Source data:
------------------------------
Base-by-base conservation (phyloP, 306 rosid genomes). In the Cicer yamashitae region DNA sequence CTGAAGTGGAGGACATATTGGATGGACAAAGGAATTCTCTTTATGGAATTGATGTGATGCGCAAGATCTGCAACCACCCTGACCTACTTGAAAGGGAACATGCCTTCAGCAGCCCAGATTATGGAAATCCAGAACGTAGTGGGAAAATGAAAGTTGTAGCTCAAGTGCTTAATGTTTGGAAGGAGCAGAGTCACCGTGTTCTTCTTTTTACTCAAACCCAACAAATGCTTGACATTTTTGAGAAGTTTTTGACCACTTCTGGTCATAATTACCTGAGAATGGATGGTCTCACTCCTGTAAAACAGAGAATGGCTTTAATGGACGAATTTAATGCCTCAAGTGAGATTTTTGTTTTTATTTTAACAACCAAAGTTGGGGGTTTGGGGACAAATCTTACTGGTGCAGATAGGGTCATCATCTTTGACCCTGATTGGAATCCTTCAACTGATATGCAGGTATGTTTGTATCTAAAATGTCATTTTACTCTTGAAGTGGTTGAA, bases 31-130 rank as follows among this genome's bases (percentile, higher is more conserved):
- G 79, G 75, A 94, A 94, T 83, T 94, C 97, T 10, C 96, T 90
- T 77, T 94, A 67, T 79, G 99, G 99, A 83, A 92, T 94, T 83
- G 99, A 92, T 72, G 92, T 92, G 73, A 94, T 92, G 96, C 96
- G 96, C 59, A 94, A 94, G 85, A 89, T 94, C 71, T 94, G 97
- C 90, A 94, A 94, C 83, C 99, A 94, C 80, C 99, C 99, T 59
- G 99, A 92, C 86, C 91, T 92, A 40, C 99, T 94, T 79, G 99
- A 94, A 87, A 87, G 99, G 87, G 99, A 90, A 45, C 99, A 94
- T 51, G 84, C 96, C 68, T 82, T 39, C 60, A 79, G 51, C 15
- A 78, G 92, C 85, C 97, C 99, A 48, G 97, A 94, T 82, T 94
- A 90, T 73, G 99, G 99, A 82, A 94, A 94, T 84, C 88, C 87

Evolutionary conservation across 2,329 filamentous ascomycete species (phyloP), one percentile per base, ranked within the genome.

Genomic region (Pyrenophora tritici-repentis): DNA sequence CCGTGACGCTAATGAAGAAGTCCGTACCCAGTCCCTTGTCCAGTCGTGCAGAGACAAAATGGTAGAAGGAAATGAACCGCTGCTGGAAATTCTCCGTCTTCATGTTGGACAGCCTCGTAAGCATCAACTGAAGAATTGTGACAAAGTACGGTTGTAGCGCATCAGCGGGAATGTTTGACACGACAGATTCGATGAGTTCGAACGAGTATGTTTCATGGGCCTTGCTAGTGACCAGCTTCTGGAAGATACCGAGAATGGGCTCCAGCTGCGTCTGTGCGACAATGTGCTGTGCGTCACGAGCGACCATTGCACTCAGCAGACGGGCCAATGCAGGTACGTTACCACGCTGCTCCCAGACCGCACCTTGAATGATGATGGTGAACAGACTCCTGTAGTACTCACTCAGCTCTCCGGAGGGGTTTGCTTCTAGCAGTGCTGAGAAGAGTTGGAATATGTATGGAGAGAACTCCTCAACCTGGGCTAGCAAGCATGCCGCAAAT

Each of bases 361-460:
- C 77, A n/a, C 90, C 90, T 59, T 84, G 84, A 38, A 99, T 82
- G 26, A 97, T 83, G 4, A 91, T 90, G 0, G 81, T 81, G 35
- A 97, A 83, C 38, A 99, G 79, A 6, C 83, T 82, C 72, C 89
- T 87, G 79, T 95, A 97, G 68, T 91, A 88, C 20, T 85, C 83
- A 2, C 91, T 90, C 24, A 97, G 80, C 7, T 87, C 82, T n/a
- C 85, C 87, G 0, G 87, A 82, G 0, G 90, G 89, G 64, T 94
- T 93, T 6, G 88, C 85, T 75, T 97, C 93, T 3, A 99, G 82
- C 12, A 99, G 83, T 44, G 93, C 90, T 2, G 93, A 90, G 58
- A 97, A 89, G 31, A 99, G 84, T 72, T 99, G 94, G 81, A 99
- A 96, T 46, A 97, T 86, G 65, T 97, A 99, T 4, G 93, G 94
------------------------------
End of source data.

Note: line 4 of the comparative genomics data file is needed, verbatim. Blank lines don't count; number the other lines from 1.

- G 99, A 92, T 72, G 92, T 92, G 73, A 94, T 92, G 96, C 96